Holly G was trying to find a way to reconcile her love of country music with one disconcerting fact: She rarely saw anyone who looked like her at a country concert. It was always a sea of white faces and the unshakeable feeling that she wasn’t welcome.
“I actually bought tickets to see country music concerts a few times. And I would look on social media and see the other people that were going; it just makes you feel unsafe,” Holly says. “The type of person that mainstream country music is marketed to is very clear — it’s for conservative white people. Those are the same type of people who wouldn’t want me there and could possibly be violent toward me or make me feel unsafe because of the color of my skin. Those are places I wanted to actively avoid.”
Frustrated by this seemingly solitary experience, the Virginia resident began scouring the internet and discovered scores of Black country performers like singer and radio host Rissi Palmer. She launched a website as way to profile the artists she found and to meet other country-music fans. She called it Black Opry.
“I wouldn’t even say I really had any goals [for the website],” Holly says. “It was more like an attempt to heal my own relationship with it more than anything.”
In less than a year, Black Opry has grown beyond its blog origins to be a force of change and a leader in the movement to bring racial equity to country music — an industry that was founded on exclusionary whiteness. More than just a rallying point for Black country artists or fans, it has turned into a touring revue that’s filling venues like Nashville’s Exit/In and Tennessee’s Dollywood, with additional shows booked through spring and even fall. For its one-year anniversary on April 18, Black Opry will host an artists showcase at Nashville’s City Winery, presented by the cable network CMT.
The timing couldn’t be more perfect for Black Opry to take hold: country music’s long overdue reckoning with racism has reached a boil in the last two years, between Mickey Guyton’s outspokenness about the discrimination she’s faced as a Black woman in the genre, and Morgan Wallen’s well-reported use of a racial slur. As issues entrenched in the industry have come to light, outside movements like Black Opry have begun to circumvent those systems.
“Black Opry is so powerful because it reflects not only this generation of artists, musicians, and songwriters, but also writers, critics, journalists, and fans who are interested in not just amplifying the work of Black country artists and other marginalized communities,” says Dr. Charles L. Hughes, historian and author of Country Soul, “but also in creating networks and building a sense of community to avoid dealing with racist institutions.”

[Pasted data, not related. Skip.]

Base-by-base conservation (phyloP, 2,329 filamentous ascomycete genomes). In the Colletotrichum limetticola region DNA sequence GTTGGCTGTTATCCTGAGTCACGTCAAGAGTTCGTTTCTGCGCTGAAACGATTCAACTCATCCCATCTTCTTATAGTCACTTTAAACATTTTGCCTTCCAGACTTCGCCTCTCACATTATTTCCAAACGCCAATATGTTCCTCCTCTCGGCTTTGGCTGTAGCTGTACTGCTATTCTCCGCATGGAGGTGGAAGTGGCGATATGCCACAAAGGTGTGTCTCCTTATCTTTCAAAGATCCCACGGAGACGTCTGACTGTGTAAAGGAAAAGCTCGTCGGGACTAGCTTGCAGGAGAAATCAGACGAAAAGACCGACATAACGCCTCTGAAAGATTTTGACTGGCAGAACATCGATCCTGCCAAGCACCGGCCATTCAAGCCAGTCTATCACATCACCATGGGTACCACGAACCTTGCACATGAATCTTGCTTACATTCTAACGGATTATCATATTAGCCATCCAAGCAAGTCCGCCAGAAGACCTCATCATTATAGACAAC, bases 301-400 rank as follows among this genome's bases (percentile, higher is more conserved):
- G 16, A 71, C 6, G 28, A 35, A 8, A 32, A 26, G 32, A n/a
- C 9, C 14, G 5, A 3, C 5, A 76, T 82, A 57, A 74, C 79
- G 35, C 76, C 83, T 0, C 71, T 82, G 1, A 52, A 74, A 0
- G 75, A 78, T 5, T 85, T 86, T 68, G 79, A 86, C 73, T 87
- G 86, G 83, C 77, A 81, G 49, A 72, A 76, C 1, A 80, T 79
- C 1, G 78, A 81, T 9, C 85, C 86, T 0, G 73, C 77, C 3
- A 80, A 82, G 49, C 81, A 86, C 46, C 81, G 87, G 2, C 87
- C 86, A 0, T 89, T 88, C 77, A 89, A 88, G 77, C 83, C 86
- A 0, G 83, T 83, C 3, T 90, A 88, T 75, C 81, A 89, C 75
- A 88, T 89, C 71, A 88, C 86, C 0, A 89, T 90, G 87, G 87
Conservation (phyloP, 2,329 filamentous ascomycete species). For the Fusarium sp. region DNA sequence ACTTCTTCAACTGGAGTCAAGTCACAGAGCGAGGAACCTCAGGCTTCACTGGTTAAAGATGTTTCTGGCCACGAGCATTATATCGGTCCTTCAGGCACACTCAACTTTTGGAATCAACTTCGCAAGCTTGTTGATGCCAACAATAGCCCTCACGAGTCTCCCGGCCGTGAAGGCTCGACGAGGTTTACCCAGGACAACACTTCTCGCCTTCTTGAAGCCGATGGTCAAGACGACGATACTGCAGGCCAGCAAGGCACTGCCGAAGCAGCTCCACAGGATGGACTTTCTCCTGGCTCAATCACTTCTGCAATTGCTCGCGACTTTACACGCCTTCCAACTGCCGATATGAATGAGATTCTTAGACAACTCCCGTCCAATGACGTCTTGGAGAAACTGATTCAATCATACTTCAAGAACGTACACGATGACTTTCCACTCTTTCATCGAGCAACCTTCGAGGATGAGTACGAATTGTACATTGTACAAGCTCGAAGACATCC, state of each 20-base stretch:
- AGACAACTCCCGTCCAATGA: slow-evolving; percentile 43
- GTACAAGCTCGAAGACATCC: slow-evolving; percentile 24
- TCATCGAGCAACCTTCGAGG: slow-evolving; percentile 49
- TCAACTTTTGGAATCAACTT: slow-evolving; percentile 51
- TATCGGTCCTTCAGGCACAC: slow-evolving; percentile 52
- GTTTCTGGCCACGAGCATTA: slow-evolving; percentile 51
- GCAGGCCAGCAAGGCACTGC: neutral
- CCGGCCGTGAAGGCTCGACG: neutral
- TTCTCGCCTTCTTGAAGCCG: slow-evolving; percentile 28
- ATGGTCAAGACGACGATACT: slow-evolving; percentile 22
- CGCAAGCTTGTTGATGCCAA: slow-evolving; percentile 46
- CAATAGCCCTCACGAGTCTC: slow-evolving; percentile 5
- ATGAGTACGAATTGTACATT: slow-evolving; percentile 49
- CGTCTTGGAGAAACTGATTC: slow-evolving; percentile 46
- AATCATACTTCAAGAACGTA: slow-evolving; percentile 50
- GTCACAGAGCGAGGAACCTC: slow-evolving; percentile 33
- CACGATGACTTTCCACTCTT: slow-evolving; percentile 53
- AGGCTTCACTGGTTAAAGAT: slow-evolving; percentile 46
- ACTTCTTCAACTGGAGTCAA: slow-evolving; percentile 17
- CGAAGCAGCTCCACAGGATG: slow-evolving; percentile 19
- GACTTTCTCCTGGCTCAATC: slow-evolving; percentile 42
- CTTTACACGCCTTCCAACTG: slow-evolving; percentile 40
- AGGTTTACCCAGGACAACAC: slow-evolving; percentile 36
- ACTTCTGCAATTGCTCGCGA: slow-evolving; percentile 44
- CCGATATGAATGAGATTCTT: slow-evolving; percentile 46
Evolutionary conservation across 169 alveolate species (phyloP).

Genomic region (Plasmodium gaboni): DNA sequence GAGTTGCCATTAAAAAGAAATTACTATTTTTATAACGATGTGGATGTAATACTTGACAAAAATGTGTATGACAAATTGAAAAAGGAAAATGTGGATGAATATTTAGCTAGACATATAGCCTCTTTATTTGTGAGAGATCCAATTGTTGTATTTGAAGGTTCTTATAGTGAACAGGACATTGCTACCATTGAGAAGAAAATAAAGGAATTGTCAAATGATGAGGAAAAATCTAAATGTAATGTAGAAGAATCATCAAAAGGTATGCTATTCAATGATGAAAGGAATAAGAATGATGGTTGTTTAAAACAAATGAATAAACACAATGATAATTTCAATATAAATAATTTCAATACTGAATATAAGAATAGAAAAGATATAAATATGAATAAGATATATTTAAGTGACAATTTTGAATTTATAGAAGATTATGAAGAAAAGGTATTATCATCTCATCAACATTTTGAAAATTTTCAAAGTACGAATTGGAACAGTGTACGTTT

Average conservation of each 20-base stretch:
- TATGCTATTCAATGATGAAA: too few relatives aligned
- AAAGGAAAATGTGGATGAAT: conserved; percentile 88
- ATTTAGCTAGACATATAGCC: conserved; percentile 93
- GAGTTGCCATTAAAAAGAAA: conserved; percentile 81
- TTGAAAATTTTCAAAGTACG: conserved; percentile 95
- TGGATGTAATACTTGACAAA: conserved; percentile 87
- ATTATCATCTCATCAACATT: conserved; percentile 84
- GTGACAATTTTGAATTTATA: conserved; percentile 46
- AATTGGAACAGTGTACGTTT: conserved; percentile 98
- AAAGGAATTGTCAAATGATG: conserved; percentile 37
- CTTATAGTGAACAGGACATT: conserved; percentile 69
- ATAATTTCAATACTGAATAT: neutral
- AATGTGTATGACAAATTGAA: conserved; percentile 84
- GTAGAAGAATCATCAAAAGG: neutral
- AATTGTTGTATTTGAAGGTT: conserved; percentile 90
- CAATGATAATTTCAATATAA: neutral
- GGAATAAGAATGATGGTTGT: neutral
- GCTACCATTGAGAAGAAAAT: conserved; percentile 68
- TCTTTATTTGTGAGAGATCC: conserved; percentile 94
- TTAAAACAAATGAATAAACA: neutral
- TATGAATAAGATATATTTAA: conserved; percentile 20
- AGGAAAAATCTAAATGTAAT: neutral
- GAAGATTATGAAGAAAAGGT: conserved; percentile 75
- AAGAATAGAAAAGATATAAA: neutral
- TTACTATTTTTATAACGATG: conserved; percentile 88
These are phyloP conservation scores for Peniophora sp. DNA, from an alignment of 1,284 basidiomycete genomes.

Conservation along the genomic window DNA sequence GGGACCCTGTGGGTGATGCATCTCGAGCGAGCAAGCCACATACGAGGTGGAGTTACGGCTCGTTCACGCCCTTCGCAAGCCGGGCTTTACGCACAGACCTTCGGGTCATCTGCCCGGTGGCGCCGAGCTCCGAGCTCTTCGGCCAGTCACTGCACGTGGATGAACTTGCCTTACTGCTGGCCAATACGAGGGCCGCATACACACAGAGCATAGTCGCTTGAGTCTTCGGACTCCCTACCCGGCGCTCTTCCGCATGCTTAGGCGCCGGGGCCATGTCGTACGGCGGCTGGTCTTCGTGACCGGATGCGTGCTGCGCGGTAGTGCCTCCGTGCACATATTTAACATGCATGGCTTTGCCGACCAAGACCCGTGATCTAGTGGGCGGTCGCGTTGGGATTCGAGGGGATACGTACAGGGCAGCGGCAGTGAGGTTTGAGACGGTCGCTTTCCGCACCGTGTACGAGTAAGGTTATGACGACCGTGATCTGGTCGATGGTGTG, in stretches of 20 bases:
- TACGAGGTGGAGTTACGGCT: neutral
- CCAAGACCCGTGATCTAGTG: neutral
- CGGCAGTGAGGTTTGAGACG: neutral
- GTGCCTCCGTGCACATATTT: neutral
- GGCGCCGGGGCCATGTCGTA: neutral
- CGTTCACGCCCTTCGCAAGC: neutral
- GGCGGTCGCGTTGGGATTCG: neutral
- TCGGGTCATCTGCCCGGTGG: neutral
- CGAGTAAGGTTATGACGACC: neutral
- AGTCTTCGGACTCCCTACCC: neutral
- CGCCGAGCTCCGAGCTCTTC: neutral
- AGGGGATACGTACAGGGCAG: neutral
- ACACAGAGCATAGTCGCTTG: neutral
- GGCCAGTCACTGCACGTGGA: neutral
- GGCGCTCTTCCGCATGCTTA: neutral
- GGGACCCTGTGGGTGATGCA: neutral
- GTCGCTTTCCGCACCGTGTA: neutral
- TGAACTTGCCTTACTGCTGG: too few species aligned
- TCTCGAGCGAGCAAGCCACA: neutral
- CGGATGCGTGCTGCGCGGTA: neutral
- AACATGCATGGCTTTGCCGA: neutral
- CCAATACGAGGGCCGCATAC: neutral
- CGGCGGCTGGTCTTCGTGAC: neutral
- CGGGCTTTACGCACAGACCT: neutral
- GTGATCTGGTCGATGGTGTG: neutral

One of Black Opry’s defining moments took place at Nashville’s AmericanaFest in fall 2021. During the annual showcase-heavy conference of the best and brightest talent in roots music, Holly and journalist Marcus K. Dowling rented an Airbnb as a place for Black artists and allies to hang out. The idea was that performers could meet one another, write songs, network — all the things that their white counterparts were freely doing during the week of AmericanaFest.
“They weren’t getting invited to the types of experiences that further somebody’s career,” Holly says, citing backstage parties and power brunches. Over the course of a few days at Black Opry’s Airbnb, guests included New York singer-songwriter Lizzie No, New Orleans artist Joy Clark, Jett Holden, Roberta Lea, Lilli Lewis, Leon Timbo, and Frankie Staton, a country singer who’d helped shepherd the Black Country Music Association in the Nineties.
The house was rich with symbolism, but also a place where real community building was happening.
“What a perfect metaphor: We will create literally a space where people can come in and out and share with each other and support each other,” says Hughes. “That becomes this powerful impetus to create all these other things.”
Holden found the time affirming and came away with new friends and a built-in support group.
“We have a text chain,” he says. “We talk all the time. Anytime one of us has something coming up or something that happened, we mention it in there, and everybody’s immediately congratulating or asking what they can do to help.”